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Old Posted Jun 3, 2008, 9:23 PM
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Tobin Center Renovation

Web Posted: 06/02/2008 11:34 PM CDT

By Jennifer Hiller

A conceptual design released Monday for the new Bexar County Performing Arts Center shows Municipal Auditorium — the center's home — re-created as a “glowing space” along the San Antonio River.

The city, county and a nonprofit foundation gave the first clues to what the 1920s-era Municipal Auditorium might become — essentially a building with a personality split between old and new — when it is transformed.

The design shows that the venerable, iconic stone facade would remain reassuringly the same, easily familiar to residents as a place beloved for its long history of hosting high school graduations and Fiesta coronations.

But from behind, expansive glass walls and an outdoor amphitheater stair-stepping its way down to the San Antonio River would open the building to the River Walk for the first time.

The Bexar County Performing Arts Center Foundation, the nonprofit group overseeing the plans, commissioned San Antonio architecture firms Lake/Flato and Ford, Powell & Carson to create the conceptual design.

The conceptual master plan doesn't address the particulars of the project — how the interior halls will look, the acoustics, the materials palette or the exact exterior design.

Instead, it sketches out the biggest challenges of the existing building and gives suggestions for how to solve those problems, including the need to connect with the river, the preservation of the historic facade and the need to break the existing 4,800-seat hall into something useful to a variety of performing arts companies.

Resident companies at the Bexar County Performing Arts Center would include the San Antonio Symphony, San Antonio Opera and Ballet San Antonio.

Voters on May 10 approved extending the venue tax on hotel rooms and rental cars. Among a variety of civic projects to be funded is $110 million for the performing and visual arts, including $100 million to transform Municipal Auditorium into a performing arts center. (The other $10 million will go to the Alameda Theater and the Dolph and Janey Briscoe Western Art Museum).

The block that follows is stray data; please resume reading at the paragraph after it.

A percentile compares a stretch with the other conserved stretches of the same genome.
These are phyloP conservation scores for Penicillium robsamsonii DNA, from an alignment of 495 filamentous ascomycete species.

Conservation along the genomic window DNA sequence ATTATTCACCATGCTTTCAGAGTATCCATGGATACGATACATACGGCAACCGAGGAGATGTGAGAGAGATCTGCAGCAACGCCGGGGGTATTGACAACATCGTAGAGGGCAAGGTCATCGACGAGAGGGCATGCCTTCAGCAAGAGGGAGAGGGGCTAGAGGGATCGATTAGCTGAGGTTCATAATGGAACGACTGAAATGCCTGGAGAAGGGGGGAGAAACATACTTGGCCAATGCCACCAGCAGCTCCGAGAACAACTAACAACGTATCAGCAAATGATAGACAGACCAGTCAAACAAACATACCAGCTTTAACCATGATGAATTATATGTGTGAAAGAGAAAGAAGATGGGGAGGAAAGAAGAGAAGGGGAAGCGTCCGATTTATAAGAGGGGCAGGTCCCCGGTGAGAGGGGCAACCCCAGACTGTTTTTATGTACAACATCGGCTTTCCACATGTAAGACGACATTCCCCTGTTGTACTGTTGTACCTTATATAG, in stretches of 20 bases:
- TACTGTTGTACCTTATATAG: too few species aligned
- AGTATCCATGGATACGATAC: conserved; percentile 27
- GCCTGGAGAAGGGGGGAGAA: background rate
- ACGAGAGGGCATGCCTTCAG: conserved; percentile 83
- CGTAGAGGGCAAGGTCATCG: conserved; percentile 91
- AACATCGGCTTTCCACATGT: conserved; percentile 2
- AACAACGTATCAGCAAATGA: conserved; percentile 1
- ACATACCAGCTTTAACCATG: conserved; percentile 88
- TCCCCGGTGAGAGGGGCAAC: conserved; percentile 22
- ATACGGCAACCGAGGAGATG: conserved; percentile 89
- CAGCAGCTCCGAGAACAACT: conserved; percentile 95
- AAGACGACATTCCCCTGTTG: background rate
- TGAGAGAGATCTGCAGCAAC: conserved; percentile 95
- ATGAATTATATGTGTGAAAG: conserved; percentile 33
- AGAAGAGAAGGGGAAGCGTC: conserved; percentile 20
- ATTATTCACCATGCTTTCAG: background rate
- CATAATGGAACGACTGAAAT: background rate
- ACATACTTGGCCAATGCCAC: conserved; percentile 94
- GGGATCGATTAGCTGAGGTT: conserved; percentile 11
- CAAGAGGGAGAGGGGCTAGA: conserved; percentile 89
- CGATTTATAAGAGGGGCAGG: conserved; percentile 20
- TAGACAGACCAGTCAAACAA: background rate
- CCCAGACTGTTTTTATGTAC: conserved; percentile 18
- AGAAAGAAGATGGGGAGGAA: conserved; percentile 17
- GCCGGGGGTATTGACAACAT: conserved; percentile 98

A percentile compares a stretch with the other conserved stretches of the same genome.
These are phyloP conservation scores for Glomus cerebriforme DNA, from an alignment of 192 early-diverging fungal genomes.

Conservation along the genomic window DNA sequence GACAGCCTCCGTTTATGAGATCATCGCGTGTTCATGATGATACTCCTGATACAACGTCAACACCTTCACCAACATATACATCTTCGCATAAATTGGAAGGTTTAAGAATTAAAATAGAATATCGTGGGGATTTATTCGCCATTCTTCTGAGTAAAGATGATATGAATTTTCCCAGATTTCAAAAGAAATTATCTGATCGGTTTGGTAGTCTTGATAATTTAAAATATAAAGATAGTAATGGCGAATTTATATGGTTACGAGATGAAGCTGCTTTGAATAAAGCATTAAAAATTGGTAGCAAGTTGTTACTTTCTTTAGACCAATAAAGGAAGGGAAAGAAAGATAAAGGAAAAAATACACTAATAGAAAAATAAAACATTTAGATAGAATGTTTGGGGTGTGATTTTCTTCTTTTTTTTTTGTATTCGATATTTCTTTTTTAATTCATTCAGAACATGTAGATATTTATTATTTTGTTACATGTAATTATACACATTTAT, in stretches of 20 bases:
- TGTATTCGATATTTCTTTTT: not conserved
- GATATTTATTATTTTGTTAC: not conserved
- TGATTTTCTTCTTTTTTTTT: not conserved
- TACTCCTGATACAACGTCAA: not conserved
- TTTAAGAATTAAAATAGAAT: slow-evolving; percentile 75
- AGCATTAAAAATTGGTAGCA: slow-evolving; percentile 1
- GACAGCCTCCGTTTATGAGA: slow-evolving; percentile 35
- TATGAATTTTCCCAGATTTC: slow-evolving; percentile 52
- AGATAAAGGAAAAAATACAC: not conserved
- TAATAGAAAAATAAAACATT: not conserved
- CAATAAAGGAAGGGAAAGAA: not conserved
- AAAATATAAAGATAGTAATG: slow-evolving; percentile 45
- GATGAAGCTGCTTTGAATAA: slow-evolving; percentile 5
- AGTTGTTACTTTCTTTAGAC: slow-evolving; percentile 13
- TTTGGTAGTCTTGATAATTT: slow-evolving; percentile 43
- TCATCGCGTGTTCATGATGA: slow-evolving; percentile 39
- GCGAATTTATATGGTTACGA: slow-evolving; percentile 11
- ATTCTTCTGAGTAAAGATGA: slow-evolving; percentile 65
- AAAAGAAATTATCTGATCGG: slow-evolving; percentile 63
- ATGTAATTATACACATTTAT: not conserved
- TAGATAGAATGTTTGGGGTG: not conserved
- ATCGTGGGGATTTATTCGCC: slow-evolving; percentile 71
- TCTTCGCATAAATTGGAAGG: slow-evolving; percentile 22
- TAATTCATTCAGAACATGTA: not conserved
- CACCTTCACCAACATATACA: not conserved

Preliminary plans for Municipal Auditorium include an exterior restoration and an interior redo that would divide the building into a series of smaller halls that could host anything from a pop concert to an opera or local theater production and still have spaces that people could rent for receptions and events.

A 1,700- to 2,000-seat main hall would be the centerpiece, but a 3,000-square-foot rehearsal hall and a 250- to 450-seat flexible theater could accommodate local performing arts groups and theater companies. Many of those groups do not have a dedicated home for performances.

Although plans currently call for preserving the building's facade, Ted Flato, founding partner of Lake/Flato Architects, said one unavoidable change is that the existing roofline will need to be raised to achieve the ceiling height needed for good acoustics.

Another problem is the lack of on-site parking. Mayor Phil Hardberger and County Judge Nelson Wolff have been talking with nearby churches and owners of parking garages to create a parking plan for the venue.

“There will be parking. The deal has not been cut,” Hardberger said. “If you don't have the parking, you won't get the people. We realize that.”

The performing arts center foundation is starting an in-depth program study, talking to resident organizations and other performing arts groups to figure out priorities, hall size and acoustic needs.

The foundation also will hire a consultant to help it with a worldwide search for architects, acousticians and designers.

“This will be a very thorough, very methodical process,” said J. Bruce Bugg Jr., who heads the performing arts center foundation.

The architect-hiring and design process will take two years, during which Municipal Auditorium will remain open. Construction then is expected to take another three years.

Bugg said the foundation plans to follow the process used during the recent expansion of the McNay Art Museum. In that, the McNay's board used a consultant to find 30 architects worldwide to consider hiring. Museum trustees narrowed the list to five, from whom they heard proposals before making a final decision.

The performing arts center foundation also is working on a plan to raise $32 million in private funds toward construction and design costs, along with an operations and maintenance fund to help get the center started.

The foundation will operate the center under an agreement with the city and county.

There's a rendering in the article. I can't wait for this project to kick off!
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